As the Taliban continue to tighten their grip on Afghanistan, reports of harassment and brutalities against women have started emerging from the country. However, despite the grave threat from the outfit, scores of women are holding demonstrations in cities across the country, demanding rights being denied to them.
Writing for The Times of Israel, geopolitics expert Fabien Baussart said that the current state of affairs in the country is contrary to promises made by the group.
"All this go against the earlier promises made by the Taliban before capturing Kabul that it would respect women's rights and allow them to access education and work. This has made women furious, leading them to start a fight with the Taliban to protect their rights," said Baussart, President of Centre of Political and Foreign Affairs.
Violence against Rights activists and protesters in Afghanistan has become common after the Taliban captured the country. A Human Rights activist Habibullah Farzad has been brutally beaten by the Taliban for participating in the protest held by women in Kabul, according to media reports.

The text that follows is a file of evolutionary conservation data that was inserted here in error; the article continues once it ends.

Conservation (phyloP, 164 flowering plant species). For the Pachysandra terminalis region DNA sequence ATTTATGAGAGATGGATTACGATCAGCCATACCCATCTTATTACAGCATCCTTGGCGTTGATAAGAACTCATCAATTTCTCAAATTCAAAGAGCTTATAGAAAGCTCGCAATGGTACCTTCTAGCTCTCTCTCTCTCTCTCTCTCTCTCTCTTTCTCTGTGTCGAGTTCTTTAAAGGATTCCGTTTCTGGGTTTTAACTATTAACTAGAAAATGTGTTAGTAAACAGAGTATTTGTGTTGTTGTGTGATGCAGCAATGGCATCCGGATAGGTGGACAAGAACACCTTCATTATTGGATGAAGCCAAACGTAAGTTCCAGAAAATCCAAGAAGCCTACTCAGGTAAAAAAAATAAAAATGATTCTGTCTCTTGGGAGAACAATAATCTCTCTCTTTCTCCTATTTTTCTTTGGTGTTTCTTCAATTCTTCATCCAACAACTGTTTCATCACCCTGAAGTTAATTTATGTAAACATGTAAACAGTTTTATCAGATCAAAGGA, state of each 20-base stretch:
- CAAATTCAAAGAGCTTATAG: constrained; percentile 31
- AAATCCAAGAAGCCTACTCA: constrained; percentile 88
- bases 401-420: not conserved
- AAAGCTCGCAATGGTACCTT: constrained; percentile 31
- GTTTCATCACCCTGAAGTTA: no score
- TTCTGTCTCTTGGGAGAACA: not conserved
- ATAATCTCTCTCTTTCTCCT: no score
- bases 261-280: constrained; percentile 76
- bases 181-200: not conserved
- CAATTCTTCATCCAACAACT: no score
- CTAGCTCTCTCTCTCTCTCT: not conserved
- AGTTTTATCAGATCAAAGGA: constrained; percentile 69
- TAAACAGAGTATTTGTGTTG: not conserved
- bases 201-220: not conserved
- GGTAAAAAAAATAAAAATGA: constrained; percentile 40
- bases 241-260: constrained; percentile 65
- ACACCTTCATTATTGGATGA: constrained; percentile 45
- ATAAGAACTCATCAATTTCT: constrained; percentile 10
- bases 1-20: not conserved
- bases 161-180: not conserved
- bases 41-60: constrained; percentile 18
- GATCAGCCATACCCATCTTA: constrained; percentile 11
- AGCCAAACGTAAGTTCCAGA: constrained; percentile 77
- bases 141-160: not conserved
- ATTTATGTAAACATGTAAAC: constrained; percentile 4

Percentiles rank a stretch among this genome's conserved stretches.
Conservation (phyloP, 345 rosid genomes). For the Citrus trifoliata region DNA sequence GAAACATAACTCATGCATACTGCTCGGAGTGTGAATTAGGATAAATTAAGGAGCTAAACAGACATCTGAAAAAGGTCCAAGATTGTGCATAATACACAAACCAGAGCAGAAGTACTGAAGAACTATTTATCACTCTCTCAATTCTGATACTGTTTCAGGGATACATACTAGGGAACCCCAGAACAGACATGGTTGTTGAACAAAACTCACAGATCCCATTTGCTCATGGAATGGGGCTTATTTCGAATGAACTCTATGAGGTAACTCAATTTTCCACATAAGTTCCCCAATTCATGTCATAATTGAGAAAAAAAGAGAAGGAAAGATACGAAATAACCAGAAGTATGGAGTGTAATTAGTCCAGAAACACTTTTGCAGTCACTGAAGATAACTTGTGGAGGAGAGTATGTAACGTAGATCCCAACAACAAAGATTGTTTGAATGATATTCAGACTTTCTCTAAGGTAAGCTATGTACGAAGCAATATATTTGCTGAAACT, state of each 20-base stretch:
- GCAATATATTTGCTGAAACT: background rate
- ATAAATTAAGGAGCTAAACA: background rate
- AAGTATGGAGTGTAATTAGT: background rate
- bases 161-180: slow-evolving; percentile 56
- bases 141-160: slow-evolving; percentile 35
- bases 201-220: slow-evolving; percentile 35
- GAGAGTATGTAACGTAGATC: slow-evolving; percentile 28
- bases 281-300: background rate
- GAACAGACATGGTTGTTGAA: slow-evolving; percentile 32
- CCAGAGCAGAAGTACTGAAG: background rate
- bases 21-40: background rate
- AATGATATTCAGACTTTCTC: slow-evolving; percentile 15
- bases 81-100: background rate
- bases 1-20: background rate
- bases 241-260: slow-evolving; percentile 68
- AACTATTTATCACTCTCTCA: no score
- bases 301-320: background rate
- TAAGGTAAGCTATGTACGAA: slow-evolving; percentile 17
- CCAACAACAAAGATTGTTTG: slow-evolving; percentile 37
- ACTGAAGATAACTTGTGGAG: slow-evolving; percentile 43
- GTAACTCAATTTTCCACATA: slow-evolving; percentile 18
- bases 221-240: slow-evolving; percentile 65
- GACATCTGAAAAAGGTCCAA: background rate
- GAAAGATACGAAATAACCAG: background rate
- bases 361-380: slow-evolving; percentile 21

Women protesters demanded equal rights and decision-making roles for Afghan women in the country.
Another rights activist and journalist, Saira Saleem, who earlier raised her voice against the oppression of the Taliban, informed that the terrorist group's members are searching for her.
Recent scenes of barbarity in Afghanistan after the Taliban takeover have exposed the devastating state of human rights in the war-ravaged country.
Baussart believes that defying the orders and challenging the ultra-radical and brutal Taliban is a bold step by the Afghan women.
Meanwhile, a number of the former border police were seen on their jobs at Kabul International Airport in Afghanistan alongside armed members of the Taliban on September 12. People of Afghanistan have been asking the Taliban to recall former government employees, as they are familiar with the country's governance system.